Cpp.sh online compiler
And just to prove what cyboryxmen has just posted, here's a test. Ok, faith in constructors and exceptions restored, thanks bud.
If you think paging some data from disk into RAM is slow, try paging it into a simian cerebrum over a pair of optical nerves. - gameprogrammingpatterns.com

albinopapa
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Joined: February 28th, 2013, 3:23 am
Location: Oklahoma, United States

Re: C++ Exceptions

Post by albinopapa » November 9th, 2019, 2:41 am

You can then call the resource pool's procedure at a specific point of the application to do mass clean up of all marked resources and fetch the cleanup errors from there.
So, what you are saying is:
The pool or resource locator handles instantiation of the resources
The objects needing the resources get passed these resources or a reference to the pool/locator and a pointer/reference to the resource is stored within the object
When the object is destroyed, it just sets the pointer to nullptr and somehow flags the resource as being not needed ( reference counted maybe? )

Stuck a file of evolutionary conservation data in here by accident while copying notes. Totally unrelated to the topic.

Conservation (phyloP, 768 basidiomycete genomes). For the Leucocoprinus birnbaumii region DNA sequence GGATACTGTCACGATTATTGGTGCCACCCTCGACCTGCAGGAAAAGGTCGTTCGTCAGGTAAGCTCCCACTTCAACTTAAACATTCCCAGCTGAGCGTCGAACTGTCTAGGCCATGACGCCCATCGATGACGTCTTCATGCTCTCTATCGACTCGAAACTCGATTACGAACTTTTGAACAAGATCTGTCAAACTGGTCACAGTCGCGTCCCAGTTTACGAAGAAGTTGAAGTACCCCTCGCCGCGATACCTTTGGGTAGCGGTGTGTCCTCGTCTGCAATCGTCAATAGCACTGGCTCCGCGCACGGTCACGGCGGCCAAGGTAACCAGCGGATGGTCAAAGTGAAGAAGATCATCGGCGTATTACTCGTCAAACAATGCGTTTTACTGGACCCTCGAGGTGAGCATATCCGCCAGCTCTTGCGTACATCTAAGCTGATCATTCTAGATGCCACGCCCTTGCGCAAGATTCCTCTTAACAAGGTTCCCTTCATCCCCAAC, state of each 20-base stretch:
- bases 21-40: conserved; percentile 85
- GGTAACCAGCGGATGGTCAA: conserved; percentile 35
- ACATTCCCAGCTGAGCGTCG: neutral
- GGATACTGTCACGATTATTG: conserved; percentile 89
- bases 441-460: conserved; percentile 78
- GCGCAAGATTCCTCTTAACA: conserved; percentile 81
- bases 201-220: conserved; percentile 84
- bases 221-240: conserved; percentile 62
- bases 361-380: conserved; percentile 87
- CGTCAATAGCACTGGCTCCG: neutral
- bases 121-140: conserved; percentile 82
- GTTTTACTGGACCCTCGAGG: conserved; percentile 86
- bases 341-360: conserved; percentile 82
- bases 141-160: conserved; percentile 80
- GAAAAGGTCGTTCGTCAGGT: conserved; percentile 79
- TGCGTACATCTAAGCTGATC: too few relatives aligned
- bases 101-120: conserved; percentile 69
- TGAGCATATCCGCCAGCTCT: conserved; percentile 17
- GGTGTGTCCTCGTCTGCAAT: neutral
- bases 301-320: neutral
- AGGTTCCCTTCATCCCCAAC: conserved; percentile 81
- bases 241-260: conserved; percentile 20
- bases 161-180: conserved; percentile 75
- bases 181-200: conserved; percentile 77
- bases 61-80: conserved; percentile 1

Then when the locator/pool is done and needs to clean up, it calls "release" functions instead of implicitly allowing the resource wrapper to destroy the resource?
If you think paging some data from disk into RAM is slow, try paging it into a simian cerebrum over a pair of optical nerves. - gameprogrammingpatterns.com

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cyboryxmen
Posts: 177
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Re: C++ Exceptions

Post by cyboryxmen » November 9th, 2019, 3:29 am

You only need a counter if it's a shared resource. If the ownership is exclusive like for std::unique_ptr, you just set a flag to mark it for deletion.
Zekilk

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chili
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Re: C++ Exceptions

Post by chili » November 10th, 2019, 4:44 am

Yeah, exceptions and RAII go hand-in-hand. Exceptions are also the only way to signal error directly from CTOR. So if you aren't using exceptions, and you want to signal failure, you have use delayed initialization as you mentioned. But doing so also compromises the integrity of your RAII.

"they are a way of halting a program dead in it's tracks if an irrecoverable error occurs"

I take issue with this sentence being the 1st part of your description of exceptions :lol: That is a really a useful side effect, and not the main purpose of exceptions.
Chili